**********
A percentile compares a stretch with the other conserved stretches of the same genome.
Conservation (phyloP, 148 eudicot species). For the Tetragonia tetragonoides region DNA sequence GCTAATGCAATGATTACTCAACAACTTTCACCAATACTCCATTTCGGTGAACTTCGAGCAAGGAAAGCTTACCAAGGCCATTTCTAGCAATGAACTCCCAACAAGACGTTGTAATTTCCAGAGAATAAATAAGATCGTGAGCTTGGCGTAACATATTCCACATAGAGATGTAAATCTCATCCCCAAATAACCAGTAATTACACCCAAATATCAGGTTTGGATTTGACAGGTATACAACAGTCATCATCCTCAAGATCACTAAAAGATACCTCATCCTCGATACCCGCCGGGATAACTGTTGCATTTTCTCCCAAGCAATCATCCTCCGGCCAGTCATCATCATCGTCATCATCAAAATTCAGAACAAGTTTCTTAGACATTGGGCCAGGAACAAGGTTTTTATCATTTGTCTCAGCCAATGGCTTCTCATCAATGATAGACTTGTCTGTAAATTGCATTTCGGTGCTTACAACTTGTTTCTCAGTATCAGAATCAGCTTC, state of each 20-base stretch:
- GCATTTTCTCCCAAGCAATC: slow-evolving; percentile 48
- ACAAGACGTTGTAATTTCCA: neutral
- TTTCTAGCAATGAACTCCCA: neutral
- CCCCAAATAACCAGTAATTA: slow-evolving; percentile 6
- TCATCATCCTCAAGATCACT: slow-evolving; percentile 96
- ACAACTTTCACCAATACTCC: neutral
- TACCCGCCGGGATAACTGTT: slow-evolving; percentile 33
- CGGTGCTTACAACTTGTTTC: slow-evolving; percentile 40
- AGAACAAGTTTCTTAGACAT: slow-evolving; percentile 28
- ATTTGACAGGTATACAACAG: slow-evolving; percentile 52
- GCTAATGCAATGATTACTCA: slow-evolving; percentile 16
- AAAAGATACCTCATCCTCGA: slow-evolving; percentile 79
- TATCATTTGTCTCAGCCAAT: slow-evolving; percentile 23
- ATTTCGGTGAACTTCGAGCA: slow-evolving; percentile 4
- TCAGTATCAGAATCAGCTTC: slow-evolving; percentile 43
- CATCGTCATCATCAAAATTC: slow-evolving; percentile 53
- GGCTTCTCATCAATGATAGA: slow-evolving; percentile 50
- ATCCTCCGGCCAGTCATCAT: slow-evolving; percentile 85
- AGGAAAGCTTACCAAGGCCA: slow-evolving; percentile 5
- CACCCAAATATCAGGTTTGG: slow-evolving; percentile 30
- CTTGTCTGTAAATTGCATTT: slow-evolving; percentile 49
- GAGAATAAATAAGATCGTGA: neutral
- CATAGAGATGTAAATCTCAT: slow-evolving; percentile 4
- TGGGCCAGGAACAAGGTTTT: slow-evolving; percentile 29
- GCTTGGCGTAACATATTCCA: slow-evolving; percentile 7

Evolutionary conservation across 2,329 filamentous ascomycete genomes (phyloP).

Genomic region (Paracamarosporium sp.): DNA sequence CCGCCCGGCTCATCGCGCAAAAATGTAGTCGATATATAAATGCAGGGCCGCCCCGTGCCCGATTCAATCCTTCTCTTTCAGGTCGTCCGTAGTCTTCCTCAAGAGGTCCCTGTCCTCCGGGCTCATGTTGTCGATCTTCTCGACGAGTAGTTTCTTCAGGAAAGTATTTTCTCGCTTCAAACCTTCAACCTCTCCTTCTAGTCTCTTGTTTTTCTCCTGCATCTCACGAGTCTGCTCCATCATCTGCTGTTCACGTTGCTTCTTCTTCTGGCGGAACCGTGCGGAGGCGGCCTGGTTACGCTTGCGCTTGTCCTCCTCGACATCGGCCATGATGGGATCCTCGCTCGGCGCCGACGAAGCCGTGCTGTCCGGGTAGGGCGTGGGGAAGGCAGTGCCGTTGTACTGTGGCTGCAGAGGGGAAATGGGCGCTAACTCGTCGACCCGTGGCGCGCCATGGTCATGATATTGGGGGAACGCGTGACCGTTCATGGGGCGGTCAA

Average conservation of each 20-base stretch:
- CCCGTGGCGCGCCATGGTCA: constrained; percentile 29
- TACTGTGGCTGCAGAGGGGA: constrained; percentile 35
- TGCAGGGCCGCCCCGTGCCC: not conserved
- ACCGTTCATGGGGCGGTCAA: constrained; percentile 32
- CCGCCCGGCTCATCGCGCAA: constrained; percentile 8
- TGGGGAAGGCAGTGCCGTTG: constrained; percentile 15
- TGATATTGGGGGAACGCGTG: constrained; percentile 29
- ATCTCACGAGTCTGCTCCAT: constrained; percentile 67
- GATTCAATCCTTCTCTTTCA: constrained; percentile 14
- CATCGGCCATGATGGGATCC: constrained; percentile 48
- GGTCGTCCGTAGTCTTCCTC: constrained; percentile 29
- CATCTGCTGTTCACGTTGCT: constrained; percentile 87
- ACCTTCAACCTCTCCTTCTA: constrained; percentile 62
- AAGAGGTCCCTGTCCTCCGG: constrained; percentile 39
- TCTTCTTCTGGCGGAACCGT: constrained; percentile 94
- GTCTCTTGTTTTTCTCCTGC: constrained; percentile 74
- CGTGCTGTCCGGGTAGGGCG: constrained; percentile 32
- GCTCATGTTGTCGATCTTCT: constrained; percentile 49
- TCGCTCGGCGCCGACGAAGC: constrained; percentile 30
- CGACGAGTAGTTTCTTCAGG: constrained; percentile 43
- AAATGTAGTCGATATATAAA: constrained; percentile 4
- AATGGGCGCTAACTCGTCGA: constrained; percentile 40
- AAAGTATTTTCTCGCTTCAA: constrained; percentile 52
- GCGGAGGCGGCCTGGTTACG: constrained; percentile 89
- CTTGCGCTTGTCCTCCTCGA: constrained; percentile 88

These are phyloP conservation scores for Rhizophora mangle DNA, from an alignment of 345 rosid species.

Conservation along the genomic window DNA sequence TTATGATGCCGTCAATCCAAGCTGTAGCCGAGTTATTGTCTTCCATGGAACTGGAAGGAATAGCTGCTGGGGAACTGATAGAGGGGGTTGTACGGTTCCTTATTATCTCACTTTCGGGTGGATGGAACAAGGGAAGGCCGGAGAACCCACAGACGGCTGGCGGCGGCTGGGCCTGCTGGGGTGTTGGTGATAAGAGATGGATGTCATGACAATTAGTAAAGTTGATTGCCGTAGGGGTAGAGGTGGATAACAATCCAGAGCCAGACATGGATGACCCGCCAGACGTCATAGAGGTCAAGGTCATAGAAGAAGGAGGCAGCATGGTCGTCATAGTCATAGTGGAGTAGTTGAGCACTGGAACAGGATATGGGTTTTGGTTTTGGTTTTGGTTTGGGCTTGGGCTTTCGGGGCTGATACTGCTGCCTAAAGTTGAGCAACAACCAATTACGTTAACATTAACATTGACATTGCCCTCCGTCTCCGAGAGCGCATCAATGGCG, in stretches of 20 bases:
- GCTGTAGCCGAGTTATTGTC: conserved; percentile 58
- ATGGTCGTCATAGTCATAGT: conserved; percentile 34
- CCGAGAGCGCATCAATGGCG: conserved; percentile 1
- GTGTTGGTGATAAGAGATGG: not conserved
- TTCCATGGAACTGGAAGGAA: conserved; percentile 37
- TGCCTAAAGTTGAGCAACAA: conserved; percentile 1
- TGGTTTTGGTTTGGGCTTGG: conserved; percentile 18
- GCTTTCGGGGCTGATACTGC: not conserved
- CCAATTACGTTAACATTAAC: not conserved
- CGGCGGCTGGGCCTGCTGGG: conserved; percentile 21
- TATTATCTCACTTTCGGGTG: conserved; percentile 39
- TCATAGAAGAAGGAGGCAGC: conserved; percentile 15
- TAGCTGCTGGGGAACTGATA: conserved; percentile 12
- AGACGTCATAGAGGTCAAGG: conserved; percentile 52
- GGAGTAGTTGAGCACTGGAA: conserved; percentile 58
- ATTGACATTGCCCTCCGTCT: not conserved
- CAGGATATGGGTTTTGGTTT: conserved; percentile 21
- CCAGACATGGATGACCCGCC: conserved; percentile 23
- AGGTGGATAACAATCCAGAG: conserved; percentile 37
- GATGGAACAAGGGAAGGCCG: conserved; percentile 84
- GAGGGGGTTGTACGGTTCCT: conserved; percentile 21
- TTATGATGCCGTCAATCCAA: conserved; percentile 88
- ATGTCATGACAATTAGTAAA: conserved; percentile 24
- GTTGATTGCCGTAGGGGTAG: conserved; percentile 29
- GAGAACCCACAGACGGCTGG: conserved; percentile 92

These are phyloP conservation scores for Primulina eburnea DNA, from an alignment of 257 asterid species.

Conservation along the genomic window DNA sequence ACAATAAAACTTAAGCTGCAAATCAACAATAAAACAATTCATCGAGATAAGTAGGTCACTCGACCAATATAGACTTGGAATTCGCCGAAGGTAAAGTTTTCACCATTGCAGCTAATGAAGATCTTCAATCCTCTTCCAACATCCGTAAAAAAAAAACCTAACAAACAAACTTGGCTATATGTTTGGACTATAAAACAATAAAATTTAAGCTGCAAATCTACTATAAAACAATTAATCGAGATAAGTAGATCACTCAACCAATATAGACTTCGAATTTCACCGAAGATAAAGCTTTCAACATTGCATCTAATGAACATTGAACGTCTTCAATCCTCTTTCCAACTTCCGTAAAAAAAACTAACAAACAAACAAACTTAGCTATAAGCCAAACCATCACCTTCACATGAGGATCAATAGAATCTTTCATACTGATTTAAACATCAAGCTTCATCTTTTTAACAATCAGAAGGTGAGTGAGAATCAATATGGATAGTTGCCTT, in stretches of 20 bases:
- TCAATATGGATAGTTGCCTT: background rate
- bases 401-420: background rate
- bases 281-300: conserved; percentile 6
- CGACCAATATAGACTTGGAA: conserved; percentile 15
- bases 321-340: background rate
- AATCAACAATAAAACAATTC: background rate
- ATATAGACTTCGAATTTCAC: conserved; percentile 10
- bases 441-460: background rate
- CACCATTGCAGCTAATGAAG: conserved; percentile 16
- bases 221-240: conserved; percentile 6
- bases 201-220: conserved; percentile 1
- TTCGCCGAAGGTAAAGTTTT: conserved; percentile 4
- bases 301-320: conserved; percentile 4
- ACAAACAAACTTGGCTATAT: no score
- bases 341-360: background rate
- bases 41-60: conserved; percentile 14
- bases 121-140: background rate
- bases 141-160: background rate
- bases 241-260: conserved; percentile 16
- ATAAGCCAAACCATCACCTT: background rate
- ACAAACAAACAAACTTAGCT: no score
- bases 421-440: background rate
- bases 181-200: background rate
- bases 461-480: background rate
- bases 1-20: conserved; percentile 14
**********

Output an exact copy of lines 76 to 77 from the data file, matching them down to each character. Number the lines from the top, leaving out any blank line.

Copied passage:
- AGGTGGATAACAATCCAGAG: conserved; percentile 37
- GATGGAACAAGGGAAGGCCG: conserved; percentile 84